CHRIS GRIVAS/THE HOYA Students of legal age will now be permitted to consume wine and beer outside in the grill area of Henle Village as part of a pilot program beginning today.
Students of legal age will now be permitted to consume wine and beer outside in the grill area of Henle Village as part of a pilot program beginning today.

Students of legal age will now be permitted to consume wine and beer outside in specific areas of Village A and Henle Village as part of a pilot program beginning today.

The Outdoor Student Living Pilot Program, which originated from Georgetown Community Partnership discussions in June, was implemented after summer negotiations among the Georgetown University Student Association, Residential Living and the Department of Public Safety. The policy goes into effect immediately.

According to Director of Residential Education Ed Gilhooland DPS Chief of Police Jay Gruber, students will be able to drink from open containers in groups of fewer than 15 people in the barbecue areas of Village A and Henle. Student can drink outdoors at any time of the day as long as they abide by noise restrictions during quiet hours. There is no campus-wide open container policy, and the pilot program is limited to these two areas.

The success of the pilot program will be assessed by the end of the fall semester and again at the end of the year, at which point decisions will be made about extending the program to areas including the Alumni Square courtyard, the Southwest Quad lawn and the LXR courtyard. Assessment will be based on the number of incidents of noise complaints, underage alcohol consumptions and the frequency ofDPS intervention

“In this pilot, no news is good news,” Gruber said.

Gruber, who has supported the implementation of the pilot program, said that DPS would intervene only if students were not abiding by the designated rules. DPS officers will not ask for proof of age unless there is a disturbance.

“The intent is that if they are going by the spirit and letter of the policy, we’re not going to approach them, we’re going to sort of ignore them,” Gruber said. “But once they bring attention to themselves, we have to intervene and interact, then people who are underage could get sanctioned for possession of alcohol under the age of 21.”

Although beer and wine will be permitted outdoors, Gruber said that kegs are not within the limits of the pilot program.

“If we’re looking at 10 to 12 people, a keg is overkill,” he said. “It invites that party feel and party atmosphere, which is different from bringing a couple of six-packs or a case shared by a small group of people.”

The same reasoning was behind the decision not to permit liquor as part of the pilot program.

In April, the university lifted the one-keg limit for on-campus parties to promote on-campus socializing. Last August, the party registration system, which required students holding on-campus parties to inform the university in advance, was abolished. Students were already permitted to drink outside on Village A rooftops.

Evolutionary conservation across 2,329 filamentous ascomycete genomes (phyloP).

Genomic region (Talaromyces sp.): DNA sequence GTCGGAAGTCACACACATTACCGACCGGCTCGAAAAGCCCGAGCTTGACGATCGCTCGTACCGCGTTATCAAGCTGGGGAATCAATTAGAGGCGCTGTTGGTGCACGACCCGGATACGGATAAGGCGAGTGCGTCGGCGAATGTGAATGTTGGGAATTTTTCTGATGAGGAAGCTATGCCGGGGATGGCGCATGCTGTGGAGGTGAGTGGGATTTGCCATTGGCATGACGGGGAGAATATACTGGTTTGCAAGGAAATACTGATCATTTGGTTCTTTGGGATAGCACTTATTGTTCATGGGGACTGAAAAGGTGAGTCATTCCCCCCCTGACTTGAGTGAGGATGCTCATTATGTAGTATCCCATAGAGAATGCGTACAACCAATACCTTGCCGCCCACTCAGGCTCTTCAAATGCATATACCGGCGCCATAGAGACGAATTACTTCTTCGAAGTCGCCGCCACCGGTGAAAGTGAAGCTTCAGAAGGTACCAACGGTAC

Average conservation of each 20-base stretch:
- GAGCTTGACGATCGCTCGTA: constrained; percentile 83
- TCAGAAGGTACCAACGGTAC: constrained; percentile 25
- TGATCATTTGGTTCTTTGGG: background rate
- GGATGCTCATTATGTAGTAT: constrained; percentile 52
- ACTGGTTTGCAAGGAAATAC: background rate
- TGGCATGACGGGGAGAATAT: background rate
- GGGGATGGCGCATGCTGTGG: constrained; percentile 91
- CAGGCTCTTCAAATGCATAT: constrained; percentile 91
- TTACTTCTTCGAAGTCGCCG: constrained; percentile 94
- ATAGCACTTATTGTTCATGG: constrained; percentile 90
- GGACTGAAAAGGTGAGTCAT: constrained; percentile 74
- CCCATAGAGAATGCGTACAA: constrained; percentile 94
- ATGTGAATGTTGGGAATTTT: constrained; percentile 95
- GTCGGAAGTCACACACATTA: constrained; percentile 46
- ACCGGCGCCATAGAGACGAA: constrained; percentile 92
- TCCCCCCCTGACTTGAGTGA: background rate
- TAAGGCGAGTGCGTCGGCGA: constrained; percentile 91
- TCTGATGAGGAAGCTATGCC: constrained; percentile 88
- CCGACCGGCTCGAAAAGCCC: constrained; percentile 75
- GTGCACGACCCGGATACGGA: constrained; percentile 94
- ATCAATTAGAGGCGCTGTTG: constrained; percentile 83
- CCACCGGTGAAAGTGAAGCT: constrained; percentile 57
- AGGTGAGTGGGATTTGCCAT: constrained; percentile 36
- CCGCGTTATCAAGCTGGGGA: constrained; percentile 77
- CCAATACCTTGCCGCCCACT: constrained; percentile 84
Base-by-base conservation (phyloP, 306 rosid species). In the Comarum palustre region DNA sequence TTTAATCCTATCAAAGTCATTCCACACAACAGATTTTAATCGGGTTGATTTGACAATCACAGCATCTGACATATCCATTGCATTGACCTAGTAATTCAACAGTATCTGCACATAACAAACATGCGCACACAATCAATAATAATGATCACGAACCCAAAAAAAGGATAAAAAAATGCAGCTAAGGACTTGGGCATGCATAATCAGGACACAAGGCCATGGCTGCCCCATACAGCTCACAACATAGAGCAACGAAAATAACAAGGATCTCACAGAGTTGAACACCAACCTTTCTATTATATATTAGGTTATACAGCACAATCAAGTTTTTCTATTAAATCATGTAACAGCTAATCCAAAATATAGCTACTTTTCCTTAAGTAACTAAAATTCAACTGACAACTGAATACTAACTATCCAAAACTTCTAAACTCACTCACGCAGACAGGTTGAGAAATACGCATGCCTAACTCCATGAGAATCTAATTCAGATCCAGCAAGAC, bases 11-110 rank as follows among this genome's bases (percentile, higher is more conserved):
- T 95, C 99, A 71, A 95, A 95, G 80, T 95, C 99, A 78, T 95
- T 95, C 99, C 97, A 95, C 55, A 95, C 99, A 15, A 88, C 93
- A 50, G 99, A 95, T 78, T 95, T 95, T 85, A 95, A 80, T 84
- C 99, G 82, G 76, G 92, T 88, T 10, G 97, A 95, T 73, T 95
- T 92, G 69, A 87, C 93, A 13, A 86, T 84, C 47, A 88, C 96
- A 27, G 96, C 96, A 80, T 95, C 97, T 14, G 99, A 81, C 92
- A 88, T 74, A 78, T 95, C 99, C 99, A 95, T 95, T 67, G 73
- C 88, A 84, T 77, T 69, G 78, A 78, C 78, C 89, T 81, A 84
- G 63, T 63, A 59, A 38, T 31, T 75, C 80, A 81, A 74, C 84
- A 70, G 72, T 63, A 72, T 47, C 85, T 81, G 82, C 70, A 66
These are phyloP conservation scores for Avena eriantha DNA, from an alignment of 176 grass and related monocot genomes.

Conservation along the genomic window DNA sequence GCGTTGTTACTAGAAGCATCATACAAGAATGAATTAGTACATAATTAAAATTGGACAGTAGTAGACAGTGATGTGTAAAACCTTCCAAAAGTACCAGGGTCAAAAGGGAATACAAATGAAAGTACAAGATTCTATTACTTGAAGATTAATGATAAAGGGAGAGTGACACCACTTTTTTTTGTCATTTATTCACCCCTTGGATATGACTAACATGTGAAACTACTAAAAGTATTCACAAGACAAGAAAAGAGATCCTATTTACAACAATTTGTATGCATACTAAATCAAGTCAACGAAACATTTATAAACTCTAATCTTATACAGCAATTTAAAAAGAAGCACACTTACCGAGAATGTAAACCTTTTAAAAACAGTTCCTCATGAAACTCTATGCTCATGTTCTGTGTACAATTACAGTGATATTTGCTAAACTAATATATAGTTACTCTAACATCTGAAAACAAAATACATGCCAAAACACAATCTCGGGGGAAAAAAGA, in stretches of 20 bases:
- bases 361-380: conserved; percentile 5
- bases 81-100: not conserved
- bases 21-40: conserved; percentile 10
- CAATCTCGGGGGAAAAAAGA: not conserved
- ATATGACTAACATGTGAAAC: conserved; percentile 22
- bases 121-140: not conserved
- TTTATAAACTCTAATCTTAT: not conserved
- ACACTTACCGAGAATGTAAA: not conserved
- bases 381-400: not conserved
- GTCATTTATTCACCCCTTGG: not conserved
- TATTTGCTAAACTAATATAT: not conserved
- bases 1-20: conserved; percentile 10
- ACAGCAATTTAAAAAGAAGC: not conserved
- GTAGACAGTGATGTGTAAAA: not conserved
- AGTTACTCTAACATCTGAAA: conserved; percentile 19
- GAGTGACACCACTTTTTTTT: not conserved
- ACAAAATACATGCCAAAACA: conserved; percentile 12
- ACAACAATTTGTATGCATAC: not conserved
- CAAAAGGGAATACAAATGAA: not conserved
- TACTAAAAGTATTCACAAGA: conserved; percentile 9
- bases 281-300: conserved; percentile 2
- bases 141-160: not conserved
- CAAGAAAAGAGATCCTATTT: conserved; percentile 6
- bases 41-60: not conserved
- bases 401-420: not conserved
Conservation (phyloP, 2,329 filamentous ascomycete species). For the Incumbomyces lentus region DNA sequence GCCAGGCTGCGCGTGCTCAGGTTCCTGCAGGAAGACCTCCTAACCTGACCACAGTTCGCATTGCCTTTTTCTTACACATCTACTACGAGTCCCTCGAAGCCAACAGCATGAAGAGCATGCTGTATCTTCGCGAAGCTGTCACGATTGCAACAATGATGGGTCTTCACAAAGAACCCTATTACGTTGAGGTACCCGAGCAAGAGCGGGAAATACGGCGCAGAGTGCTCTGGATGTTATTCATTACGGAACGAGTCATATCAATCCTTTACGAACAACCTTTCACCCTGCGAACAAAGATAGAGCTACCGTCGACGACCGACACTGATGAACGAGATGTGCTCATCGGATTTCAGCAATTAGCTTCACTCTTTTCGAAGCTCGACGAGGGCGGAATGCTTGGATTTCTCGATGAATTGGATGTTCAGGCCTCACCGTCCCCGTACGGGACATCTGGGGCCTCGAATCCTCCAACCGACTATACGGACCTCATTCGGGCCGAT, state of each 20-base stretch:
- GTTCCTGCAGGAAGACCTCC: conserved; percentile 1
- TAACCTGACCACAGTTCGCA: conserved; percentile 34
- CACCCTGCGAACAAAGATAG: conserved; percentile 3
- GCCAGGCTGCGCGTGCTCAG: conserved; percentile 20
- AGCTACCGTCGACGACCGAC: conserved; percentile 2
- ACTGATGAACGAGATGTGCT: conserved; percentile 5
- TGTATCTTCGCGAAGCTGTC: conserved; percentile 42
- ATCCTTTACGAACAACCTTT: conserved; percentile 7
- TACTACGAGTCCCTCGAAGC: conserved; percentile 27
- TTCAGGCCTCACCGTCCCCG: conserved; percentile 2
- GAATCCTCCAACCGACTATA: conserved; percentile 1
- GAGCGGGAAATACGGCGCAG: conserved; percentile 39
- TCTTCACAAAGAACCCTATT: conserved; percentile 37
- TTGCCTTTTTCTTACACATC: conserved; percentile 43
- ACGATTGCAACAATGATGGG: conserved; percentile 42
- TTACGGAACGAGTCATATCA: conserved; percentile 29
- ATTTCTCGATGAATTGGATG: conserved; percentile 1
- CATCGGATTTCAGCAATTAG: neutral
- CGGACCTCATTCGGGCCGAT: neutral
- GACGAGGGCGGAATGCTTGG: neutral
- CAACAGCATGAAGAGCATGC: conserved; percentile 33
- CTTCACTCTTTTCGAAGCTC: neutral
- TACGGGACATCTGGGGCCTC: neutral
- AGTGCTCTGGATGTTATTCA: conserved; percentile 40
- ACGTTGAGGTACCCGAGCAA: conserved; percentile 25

“We’ve had a series of policy changes regarding alcohol in the past few years,” Gilhool said. “Each time, we’ve seen the students take those changes seriously and be very mindful of the opportunities to have more socializing on campus and prove in time again that these types of initiatives and us looking at policies a little differently can be really successful on campus and enhance the student experience.”

GUSA President Nate Tisa (SFS ’14) said he was confident that the pilot would be successful.

“If you give students more control over their lives, it’s a privilege but also a responsibility. We think students are up to the challenge,” Tisa said.

GUSA Vice President Adam Ramadan (SFS ’14) emphasized that the goal of the pilot program is to make on-campus housing as appealing an option as off-campus housing.

“On campus, the sense of ownership stops as soon as you leave your door, whereas in an off-campus apartment, your backyard and driveway is your living space,” Ramadan said. “What students can do in their off-campus private space, we want to extend it on campus.”

Gruber said the program has the potential to benefit everyone involved, including the neighborhood community, students and DPS. “We’ll hopefully have less large parties that we’ll have to respond to. Upperclassmen who are of age will have an opportunity to use alcohol in a responsible way and won’t have to be in a situation where the drinking light is on or the drinking light is off.”

Although they cited the central goal as making socializing more appealing on campus, both Gruber and Vice President for Student Affairs Todd Olson said there was not a direct connection between the pilot program and the 2010 Campus Plan agreement, which mandated drawing social life to campus and away from residential neighborhoods.

“It’s not just about the campus plan. The fact that it juxtaposes with the campus plan, I think is a win-win,” Olson said. “I believe this is an element of that agreement that very much listens to and responds to student interests and student concerns.”

Tisa said that the campus plan was still a vital component when discussing the policy changes of the past year. This year, the Office of Residence Life will meet with InterHall to discuss the possibility of decreasing quiet hours.

“If you look in the campus agreement itself, one of the clauses we’ve really latched onto is you have to equalize policy on campus and off campus,” he said. “It should [be] equally, if not more, attractive to socialize on campus.”

This particular policy change comes in time for the long weekend.

“Happy Labor Day, I guess,” Tisa said.

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